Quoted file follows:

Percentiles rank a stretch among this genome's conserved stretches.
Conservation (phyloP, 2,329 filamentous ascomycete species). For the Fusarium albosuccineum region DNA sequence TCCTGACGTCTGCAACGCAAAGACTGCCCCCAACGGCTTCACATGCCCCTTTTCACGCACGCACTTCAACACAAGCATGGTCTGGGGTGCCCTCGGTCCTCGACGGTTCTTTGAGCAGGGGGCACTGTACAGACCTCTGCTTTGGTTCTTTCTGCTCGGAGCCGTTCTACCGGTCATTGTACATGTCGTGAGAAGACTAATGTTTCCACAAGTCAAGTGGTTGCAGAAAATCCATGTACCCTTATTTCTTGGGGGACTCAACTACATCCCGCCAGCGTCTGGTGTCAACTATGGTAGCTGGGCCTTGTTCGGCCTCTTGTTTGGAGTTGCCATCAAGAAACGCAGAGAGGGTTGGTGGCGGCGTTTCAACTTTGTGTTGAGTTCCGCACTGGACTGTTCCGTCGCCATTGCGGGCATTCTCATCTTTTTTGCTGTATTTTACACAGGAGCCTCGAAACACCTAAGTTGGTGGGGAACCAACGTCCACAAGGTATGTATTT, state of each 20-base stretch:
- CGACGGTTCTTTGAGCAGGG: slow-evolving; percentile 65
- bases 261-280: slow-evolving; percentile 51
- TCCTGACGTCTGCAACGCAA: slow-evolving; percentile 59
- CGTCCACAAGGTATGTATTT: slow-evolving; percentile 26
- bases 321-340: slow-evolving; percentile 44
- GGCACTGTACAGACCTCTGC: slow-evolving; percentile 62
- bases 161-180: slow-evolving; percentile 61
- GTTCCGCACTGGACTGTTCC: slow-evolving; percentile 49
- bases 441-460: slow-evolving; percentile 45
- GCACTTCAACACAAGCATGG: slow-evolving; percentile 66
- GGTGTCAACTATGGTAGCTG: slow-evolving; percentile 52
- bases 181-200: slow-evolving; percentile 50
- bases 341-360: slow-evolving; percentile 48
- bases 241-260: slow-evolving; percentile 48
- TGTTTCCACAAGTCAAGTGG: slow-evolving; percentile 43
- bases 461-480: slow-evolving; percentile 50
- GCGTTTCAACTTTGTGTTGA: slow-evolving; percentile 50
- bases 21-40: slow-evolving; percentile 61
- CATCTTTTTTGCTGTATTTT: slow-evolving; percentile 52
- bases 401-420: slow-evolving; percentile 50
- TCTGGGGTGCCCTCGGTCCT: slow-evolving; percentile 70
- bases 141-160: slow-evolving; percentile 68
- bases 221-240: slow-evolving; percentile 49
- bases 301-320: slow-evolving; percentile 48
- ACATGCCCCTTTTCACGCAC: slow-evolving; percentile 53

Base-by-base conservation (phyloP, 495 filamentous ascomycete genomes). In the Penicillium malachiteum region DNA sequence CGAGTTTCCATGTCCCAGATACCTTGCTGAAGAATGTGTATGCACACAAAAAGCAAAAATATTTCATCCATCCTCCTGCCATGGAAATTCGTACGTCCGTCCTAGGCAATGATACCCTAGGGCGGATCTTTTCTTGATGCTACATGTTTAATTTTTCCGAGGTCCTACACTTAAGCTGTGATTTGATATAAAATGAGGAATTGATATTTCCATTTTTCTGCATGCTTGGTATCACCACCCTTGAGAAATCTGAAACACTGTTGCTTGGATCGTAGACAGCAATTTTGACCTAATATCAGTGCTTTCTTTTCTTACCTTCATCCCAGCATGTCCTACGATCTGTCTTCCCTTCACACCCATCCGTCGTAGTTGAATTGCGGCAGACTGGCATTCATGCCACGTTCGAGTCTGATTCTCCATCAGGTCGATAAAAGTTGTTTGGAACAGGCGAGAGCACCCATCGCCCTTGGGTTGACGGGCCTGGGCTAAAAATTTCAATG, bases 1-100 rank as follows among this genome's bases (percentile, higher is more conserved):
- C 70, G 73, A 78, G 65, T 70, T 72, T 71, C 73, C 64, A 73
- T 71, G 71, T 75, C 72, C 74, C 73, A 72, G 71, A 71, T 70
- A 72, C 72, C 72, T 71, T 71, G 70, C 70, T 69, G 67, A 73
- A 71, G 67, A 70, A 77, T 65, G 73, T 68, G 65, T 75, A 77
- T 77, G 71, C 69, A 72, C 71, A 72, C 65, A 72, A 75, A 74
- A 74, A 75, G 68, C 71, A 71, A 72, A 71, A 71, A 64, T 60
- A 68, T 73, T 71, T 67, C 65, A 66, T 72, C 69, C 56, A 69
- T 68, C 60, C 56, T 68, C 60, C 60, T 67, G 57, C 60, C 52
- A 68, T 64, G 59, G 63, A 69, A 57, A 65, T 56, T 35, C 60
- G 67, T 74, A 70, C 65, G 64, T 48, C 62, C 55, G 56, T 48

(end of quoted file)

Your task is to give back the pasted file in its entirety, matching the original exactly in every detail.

Percentiles rank a stretch among this genome's conserved stretches.
Conservation (phyloP, 2,329 filamentous ascomycete species). For the Fusarium albosuccineum region DNA sequence TCCTGACGTCTGCAACGCAAAGACTGCCCCCAACGGCTTCACATGCCCCTTTTCACGCACGCACTTCAACACAAGCATGGTCTGGGGTGCCCTCGGTCCTCGACGGTTCTTTGAGCAGGGGGCACTGTACAGACCTCTGCTTTGGTTCTTTCTGCTCGGAGCCGTTCTACCGGTCATTGTACATGTCGTGAGAAGACTAATGTTTCCACAAGTCAAGTGGTTGCAGAAAATCCATGTACCCTTATTTCTTGGGGGACTCAACTACATCCCGCCAGCGTCTGGTGTCAACTATGGTAGCTGGGCCTTGTTCGGCCTCTTGTTTGGAGTTGCCATCAAGAAACGCAGAGAGGGTTGGTGGCGGCGTTTCAACTTTGTGTTGAGTTCCGCACTGGACTGTTCCGTCGCCATTGCGGGCATTCTCATCTTTTTTGCTGTATTTTACACAGGAGCCTCGAAACACCTAAGTTGGTGGGGAACCAACGTCCACAAGGTATGTATTT, state of each 20-base stretch:
- CGACGGTTCTTTGAGCAGGG: slow-evolving; percentile 65
- bases 261-280: slow-evolving; percentile 51
- TCCTGACGTCTGCAACGCAA: slow-evolving; percentile 59
- CGTCCACAAGGTATGTATTT: slow-evolving; percentile 26
- bases 321-340: slow-evolving; percentile 44
- GGCACTGTACAGACCTCTGC: slow-evolving; percentile 62
- bases 161-180: slow-evolving; percentile 61
- GTTCCGCACTGGACTGTTCC: slow-evolving; percentile 49
- bases 441-460: slow-evolving; percentile 45
- GCACTTCAACACAAGCATGG: slow-evolving; percentile 66
- GGTGTCAACTATGGTAGCTG: slow-evolving; percentile 52
- bases 181-200: slow-evolving; percentile 50
- bases 341-360: slow-evolving; percentile 48
- bases 241-260: slow-evolving; percentile 48
- TGTTTCCACAAGTCAAGTGG: slow-evolving; percentile 43
- bases 461-480: slow-evolving; percentile 50
- GCGTTTCAACTTTGTGTTGA: slow-evolving; percentile 50
- bases 21-40: slow-evolving; percentile 61
- CATCTTTTTTGCTGTATTTT: slow-evolving; percentile 52
- bases 401-420: slow-evolving; percentile 50
- TCTGGGGTGCCCTCGGTCCT: slow-evolving; percentile 70
- bases 141-160: slow-evolving; percentile 68
- bases 221-240: slow-evolving; percentile 49
- bases 301-320: slow-evolving; percentile 48
- ACATGCCCCTTTTCACGCAC: slow-evolving; percentile 53

Base-by-base conservation (phyloP, 495 filamentous ascomycete genomes). In the Penicillium malachiteum region DNA sequence CGAGTTTCCATGTCCCAGATACCTTGCTGAAGAATGTGTATGCACACAAAAAGCAAAAATATTTCATCCATCCTCCTGCCATGGAAATTCGTACGTCCGTCCTAGGCAATGATACCCTAGGGCGGATCTTTTCTTGATGCTACATGTTTAATTTTTCCGAGGTCCTACACTTAAGCTGTGATTTGATATAAAATGAGGAATTGATATTTCCATTTTTCTGCATGCTTGGTATCACCACCCTTGAGAAATCTGAAACACTGTTGCTTGGATCGTAGACAGCAATTTTGACCTAATATCAGTGCTTTCTTTTCTTACCTTCATCCCAGCATGTCCTACGATCTGTCTTCCCTTCACACCCATCCGTCGTAGTTGAATTGCGGCAGACTGGCATTCATGCCACGTTCGAGTCTGATTCTCCATCAGGTCGATAAAAGTTGTTTGGAACAGGCGAGAGCACCCATCGCCCTTGGGTTGACGGGCCTGGGCTAAAAATTTCAATG, bases 1-100 rank as follows among this genome's bases (percentile, higher is more conserved):
- C 70, G 73, A 78, G 65, T 70, T 72, T 71, C 73, C 64, A 73
- T 71, G 71, T 75, C 72, C 74, C 73, A 72, G 71, A 71, T 70
- A 72, C 72, C 72, T 71, T 71, G 70, C 70, T 69, G 67, A 73
- A 71, G 67, A 70, A 77, T 65, G 73, T 68, G 65, T 75, A 77
- T 77, G 71, C 69, A 72, C 71, A 72, C 65, A 72, A 75, A 74
- A 74, A 75, G 68, C 71, A 71, A 72, A 71, A 71, A 64, T 60
- A 68, T 73, T 71, T 67, C 65, A 66, T 72, C 69, C 56, A 69
- T 68, C 60, C 56, T 68, C 60, C 60, T 67, G 57, C 60, C 52
- A 68, T 64, G 59, G 63, A 69, A 57, A 65, T 56, T 35, C 60
- G 67, T 74, A 70, C 65, G 64, T 48, C 62, C 55, G 56, T 48